Letting Go

Minimalism, letting goPost #2 in the Journey to Minimalism Series

I recently wrote about change and my goal to get my life to better reflect my values. One of the goals of this blog is to give my kids a picture of who I am. So documenting my journey into minimalism seems like a good way to provide them with a snapshot of one aspect of  my life.

In many ways I’m already a minimalist. At least when it comes to how I consume and manage money. This is natural for me and aligns with one of my other goals/values…Financial Independence.

I have never really bought superfluous stuff, so my journey to minimalism has already begun. However, I have accumulated plenty of junk over the course of my life. Since I’ve had a hard time getting rid of this stuff, I’ve instead stored and moved it with me from one dwelling to the next.

Letting Go

This journey will be more of an account of learning to let go, rather than changing a problematic behavior or habit such as over spending and over consuming.

Since being introduced to the philosophy of minimalism, I’ve begun the change process. If you remember, for me change involves methodical immersion.  I’ve watched YouTube videos from a variety of minimalists to get a feel for how they incorporate minimalism into their own lives. I’ve listened to podcasts and read essays to better understand the core tenants of the philosophy.

After all of this I’ve reached a few conclusions of my own. First, my external life will not change very much. I plan on reducing my own personal belongings. However, I share a house with a wife and kids and I don’t expect them to follow suit. Given that my personal belongings (and not shared possessions) represent a very small percentage of the stuff in our house, I’m guessing that from the outside my life will change very little.

Second, the biggest benefits I think I’ll get from minimalism is a greater ease in letting go and a clearer vision of living out my values. I try to get my actions to line up with my values, but I’ve never put thought into filtering my stuff through those values. I like the idea of filling my life only with things that enhance it rather than bringing with me the stuff that served a purpose at one point in time.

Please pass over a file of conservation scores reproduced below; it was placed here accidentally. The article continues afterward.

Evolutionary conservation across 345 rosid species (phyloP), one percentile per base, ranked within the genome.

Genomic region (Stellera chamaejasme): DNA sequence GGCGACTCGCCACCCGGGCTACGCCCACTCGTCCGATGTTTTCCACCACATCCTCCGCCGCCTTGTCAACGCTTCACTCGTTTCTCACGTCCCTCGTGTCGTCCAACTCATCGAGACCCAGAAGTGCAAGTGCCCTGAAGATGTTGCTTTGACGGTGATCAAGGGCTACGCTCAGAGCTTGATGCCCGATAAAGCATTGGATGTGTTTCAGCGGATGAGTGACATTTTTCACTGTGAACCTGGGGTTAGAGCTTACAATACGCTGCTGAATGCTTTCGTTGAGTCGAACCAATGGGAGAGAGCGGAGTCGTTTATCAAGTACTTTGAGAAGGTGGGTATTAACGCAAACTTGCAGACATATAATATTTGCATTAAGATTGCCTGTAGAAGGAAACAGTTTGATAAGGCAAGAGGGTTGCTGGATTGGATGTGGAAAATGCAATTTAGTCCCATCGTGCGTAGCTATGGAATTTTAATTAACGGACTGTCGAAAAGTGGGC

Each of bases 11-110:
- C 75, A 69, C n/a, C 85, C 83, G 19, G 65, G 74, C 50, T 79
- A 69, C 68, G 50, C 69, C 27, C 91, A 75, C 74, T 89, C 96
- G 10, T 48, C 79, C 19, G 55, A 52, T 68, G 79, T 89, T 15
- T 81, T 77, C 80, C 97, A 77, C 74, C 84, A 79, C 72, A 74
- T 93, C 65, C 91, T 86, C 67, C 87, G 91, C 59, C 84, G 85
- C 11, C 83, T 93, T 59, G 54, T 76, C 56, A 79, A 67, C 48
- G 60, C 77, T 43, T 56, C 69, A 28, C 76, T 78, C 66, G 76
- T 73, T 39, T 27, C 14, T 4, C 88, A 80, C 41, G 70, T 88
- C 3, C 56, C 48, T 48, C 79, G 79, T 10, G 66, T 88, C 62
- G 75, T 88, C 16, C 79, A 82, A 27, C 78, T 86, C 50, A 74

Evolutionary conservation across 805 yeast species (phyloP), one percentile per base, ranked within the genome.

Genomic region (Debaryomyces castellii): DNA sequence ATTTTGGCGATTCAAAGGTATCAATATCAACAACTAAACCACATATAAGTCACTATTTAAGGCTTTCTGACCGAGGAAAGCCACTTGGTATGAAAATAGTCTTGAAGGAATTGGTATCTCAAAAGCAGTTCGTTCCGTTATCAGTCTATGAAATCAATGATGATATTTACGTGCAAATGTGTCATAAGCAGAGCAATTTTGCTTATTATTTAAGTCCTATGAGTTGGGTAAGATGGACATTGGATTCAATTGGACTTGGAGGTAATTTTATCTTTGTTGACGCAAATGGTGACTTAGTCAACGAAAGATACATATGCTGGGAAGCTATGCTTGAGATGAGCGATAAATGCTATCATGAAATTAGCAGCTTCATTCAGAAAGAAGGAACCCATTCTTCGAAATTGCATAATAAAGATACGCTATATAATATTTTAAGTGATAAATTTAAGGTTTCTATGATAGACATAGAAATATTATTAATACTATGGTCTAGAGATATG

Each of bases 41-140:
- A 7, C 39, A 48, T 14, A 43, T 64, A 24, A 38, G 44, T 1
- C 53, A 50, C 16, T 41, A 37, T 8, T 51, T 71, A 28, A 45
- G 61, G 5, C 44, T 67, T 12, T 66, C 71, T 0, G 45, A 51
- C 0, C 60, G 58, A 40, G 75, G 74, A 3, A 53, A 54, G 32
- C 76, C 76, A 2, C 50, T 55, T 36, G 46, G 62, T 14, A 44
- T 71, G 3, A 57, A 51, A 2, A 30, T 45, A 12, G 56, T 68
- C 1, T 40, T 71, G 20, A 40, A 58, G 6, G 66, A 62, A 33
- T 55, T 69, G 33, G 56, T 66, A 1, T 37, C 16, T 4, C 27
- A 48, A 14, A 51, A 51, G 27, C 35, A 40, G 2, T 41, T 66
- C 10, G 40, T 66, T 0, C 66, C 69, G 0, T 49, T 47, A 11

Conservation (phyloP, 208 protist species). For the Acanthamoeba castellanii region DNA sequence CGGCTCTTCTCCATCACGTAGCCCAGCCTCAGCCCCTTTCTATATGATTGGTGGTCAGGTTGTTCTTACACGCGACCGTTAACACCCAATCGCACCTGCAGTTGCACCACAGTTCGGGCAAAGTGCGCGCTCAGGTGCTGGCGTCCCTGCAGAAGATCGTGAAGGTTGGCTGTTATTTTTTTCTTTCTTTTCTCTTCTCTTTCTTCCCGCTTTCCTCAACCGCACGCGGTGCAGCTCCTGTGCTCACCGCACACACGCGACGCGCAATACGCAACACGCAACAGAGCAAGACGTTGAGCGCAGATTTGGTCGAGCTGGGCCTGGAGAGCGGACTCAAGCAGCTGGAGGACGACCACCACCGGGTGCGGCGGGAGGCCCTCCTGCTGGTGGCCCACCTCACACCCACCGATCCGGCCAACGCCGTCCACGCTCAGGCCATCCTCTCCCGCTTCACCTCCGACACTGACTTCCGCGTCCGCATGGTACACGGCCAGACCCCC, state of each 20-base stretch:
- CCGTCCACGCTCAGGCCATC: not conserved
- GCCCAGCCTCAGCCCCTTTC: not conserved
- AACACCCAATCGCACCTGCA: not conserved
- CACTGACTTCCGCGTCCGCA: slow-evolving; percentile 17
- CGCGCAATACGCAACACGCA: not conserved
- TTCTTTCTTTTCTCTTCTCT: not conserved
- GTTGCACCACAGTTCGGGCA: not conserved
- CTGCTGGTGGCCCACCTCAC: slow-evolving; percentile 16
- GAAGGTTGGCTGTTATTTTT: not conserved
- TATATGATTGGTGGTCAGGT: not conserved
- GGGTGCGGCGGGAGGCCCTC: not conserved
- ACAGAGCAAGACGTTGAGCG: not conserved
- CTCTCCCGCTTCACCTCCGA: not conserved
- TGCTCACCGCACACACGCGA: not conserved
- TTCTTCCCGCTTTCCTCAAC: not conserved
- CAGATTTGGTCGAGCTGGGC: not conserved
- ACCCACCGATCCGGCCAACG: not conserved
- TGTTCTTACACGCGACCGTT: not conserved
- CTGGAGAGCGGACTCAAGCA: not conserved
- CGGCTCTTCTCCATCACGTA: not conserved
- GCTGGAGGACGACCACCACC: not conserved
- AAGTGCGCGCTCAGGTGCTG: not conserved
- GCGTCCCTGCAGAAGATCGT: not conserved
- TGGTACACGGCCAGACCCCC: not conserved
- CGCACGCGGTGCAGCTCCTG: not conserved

Final Thought

I’ll continue to write about this process; what it looks and feels like when I start purging my belongings; about how my thoughts continue to change as I immerse myself more into this new way of thinking about the world, and how it impacts my relationships, my money, and my role as a father.

I’d love to hear from you! Is letting go of your possessions a struggle or can you let go with ease? What have you already let go of or what do you know you need to let go of?

4 Comments

    1. When I think of a minimalist lifestyle, I think of a house with less clutter than my house has. But with two kids and tons of Legos I don’t think anyone stopping by my house would think “minimalist”. Which I guess isn’t really the goal, but I would love to find a way to live with less clutter. Now that both kids are in school I am blown away by how much stuff they bring home on a daily basis, mostly it’s paperwork from school (most of which can be tossed), but whenever there is a birthday they bring home little trinkets which end up accumulating over the course of the year. While to me these things are dollar store junk, to my kids they are little treasures. Still trying to figure out how to incorporate minimalism into parenting without forcing it on my kids. Great question, I appreciate you reading!

      1. I’m having the same issues as you. My wife will attest that I detest the clutter that builds up and actively look at things to give away, or to try to get the kids to give away. We’ve actually gotten rid of quite a bit of stuff. Our biggest issues are our 3-year old dumps out everything, and some things we’re keeping for the two youngest to use as they age. We put quite a bit into storage, yet there is still too much. Kids make it extremely hard

        1. I feel your pain. It’s nice that our youngest is outgrowing some of the stuff we’ve been keeping around for him, but there is just so much stuff associated with kids. I honestly don’t know where it all comes from. We don’t buy them things, yet we somehow keep accumulating more and more stuff.

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